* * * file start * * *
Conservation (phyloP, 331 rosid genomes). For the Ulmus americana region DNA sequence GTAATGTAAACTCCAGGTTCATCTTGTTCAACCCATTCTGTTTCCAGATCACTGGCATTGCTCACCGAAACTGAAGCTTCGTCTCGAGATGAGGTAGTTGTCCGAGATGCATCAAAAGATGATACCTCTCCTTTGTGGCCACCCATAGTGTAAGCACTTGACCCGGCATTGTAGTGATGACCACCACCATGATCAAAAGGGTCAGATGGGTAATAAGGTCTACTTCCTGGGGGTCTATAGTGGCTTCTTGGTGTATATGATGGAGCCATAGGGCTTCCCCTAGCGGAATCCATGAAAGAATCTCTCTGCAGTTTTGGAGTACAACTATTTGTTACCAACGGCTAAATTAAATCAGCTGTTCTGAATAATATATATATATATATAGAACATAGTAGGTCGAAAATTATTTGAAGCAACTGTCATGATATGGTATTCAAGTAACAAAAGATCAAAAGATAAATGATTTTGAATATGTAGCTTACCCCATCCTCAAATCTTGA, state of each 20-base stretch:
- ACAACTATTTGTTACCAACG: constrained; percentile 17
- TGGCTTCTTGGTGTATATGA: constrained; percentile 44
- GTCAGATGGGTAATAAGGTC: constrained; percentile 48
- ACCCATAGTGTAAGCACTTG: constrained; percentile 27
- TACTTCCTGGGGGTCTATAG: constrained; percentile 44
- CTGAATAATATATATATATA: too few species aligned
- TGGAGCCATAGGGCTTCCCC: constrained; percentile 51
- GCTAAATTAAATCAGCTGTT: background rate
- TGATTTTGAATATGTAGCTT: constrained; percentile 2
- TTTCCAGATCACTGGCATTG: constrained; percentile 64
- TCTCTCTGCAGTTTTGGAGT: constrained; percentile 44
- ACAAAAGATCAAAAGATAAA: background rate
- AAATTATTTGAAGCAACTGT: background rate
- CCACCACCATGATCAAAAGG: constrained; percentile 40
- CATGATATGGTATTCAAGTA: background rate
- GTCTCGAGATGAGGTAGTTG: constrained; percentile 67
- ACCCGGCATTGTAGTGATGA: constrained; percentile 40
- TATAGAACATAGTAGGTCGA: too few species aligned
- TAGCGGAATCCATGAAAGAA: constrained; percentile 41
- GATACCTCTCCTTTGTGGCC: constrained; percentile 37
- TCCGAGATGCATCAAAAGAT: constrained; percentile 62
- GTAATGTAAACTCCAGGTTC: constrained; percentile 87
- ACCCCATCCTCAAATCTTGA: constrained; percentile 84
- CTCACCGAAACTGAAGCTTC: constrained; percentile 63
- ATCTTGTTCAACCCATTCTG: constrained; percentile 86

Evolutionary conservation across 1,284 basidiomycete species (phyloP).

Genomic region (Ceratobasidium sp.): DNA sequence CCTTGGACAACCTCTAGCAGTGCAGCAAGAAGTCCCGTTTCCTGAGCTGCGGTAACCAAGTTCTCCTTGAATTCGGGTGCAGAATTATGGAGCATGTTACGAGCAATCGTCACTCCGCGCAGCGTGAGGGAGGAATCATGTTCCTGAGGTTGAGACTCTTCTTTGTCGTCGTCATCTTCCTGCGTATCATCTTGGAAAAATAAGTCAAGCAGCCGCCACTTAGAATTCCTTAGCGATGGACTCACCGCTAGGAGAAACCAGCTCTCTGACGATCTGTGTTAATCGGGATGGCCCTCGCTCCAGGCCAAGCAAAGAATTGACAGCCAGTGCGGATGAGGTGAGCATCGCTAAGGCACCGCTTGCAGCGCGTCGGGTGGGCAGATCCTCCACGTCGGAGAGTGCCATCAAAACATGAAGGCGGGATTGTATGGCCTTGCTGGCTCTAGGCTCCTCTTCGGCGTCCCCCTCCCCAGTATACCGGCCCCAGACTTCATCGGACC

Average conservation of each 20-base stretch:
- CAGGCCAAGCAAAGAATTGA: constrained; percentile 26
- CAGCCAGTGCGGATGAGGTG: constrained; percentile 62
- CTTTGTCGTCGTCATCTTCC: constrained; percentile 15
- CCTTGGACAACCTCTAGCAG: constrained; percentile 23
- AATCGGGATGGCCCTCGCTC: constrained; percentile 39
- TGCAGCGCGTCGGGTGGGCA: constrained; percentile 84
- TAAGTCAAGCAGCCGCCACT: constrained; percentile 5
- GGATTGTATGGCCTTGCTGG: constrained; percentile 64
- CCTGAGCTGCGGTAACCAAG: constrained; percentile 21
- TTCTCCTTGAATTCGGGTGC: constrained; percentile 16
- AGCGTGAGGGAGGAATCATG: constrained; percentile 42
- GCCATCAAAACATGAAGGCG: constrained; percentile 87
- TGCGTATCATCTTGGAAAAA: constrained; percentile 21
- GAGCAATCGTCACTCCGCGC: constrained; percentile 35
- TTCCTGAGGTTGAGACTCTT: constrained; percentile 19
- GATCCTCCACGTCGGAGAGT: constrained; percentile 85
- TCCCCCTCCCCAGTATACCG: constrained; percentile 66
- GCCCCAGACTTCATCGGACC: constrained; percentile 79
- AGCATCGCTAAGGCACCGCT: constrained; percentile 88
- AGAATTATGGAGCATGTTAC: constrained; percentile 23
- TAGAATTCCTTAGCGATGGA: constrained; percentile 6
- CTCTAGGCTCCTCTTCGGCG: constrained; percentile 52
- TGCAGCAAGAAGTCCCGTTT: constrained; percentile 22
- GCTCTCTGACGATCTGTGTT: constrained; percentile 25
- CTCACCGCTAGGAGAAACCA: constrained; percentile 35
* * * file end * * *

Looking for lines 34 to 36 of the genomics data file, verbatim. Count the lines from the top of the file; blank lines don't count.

- AATCGGGATGGCCCTCGCTC: constrained; percentile 39
- TGCAGCGCGTCGGGTGGGCA: constrained; percentile 84
- TAAGTCAAGCAGCCGCCACT: constrained; percentile 5